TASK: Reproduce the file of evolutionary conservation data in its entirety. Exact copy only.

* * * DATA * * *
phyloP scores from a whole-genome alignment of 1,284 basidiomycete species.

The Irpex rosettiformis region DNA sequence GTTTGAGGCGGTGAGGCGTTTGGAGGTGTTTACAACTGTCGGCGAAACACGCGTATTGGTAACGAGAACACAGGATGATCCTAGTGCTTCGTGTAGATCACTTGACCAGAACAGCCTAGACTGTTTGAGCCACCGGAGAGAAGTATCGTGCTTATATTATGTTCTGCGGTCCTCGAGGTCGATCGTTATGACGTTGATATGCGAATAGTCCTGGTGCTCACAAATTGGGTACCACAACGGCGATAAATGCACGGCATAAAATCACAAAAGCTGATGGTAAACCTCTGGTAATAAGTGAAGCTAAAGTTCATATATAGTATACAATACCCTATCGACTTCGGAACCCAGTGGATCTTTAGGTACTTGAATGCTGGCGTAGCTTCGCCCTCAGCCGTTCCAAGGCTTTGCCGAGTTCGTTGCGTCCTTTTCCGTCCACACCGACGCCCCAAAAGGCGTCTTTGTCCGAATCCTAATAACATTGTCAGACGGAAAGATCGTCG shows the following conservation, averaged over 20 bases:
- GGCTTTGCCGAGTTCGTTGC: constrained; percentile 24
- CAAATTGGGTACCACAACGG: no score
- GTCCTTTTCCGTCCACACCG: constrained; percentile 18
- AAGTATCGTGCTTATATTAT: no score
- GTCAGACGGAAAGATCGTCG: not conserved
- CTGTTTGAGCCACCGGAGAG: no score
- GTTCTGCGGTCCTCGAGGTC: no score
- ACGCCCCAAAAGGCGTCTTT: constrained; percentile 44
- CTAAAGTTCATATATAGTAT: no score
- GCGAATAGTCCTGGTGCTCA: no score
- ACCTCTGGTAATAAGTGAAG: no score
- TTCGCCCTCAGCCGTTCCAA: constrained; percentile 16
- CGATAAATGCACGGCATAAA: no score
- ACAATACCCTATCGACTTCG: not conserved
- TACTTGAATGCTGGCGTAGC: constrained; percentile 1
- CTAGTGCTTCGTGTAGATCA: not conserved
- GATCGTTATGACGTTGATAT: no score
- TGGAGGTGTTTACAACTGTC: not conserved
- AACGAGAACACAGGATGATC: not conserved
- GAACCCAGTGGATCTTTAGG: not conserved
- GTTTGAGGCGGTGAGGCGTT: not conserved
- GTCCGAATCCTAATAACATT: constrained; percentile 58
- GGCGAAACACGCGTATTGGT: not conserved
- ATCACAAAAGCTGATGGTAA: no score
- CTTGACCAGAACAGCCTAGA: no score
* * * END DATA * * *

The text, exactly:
phyloP scores from a whole-genome alignment of 1,284 basidiomycete species.

The Irpex rosettiformis region DNA sequence GTTTGAGGCGGTGAGGCGTTTGGAGGTGTTTACAACTGTCGGCGAAACACGCGTATTGGTAACGAGAACACAGGATGATCCTAGTGCTTCGTGTAGATCACTTGACCAGAACAGCCTAGACTGTTTGAGCCACCGGAGAGAAGTATCGTGCTTATATTATGTTCTGCGGTCCTCGAGGTCGATCGTTATGACGTTGATATGCGAATAGTCCTGGTGCTCACAAATTGGGTACCACAACGGCGATAAATGCACGGCATAAAATCACAAAAGCTGATGGTAAACCTCTGGTAATAAGTGAAGCTAAAGTTCATATATAGTATACAATACCCTATCGACTTCGGAACCCAGTGGATCTTTAGGTACTTGAATGCTGGCGTAGCTTCGCCCTCAGCCGTTCCAAGGCTTTGCCGAGTTCGTTGCGTCCTTTTCCGTCCACACCGACGCCCCAAAAGGCGTCTTTGTCCGAATCCTAATAACATTGTCAGACGGAAAGATCGTCG shows the following conservation, averaged over 20 bases:
- GGCTTTGCCGAGTTCGTTGC: constrained; percentile 24
- CAAATTGGGTACCACAACGG: no score
- GTCCTTTTCCGTCCACACCG: constrained; percentile 18
- AAGTATCGTGCTTATATTAT: no score
- GTCAGACGGAAAGATCGTCG: not conserved
- CTGTTTGAGCCACCGGAGAG: no score
- GTTCTGCGGTCCTCGAGGTC: no score
- ACGCCCCAAAAGGCGTCTTT: constrained; percentile 44
- CTAAAGTTCATATATAGTAT: no score
- GCGAATAGTCCTGGTGCTCA: no score
- ACCTCTGGTAATAAGTGAAG: no score
- TTCGCCCTCAGCCGTTCCAA: constrained; percentile 16
- CGATAAATGCACGGCATAAA: no score
- ACAATACCCTATCGACTTCG: not conserved
- TACTTGAATGCTGGCGTAGC: constrained; percentile 1
- CTAGTGCTTCGTGTAGATCA: not conserved
- GATCGTTATGACGTTGATAT: no score
- TGGAGGTGTTTACAACTGTC: not conserved
- AACGAGAACACAGGATGATC: not conserved
- GAACCCAGTGGATCTTTAGG: not conserved
- GTTTGAGGCGGTGAGGCGTT: not conserved
- GTCCGAATCCTAATAACATT: constrained; percentile 58
- GGCGAAACACGCGTATTGGT: not conserved
- ATCACAAAAGCTGATGGTAA: no score
- CTTGACCAGAACAGCCTAGA: no score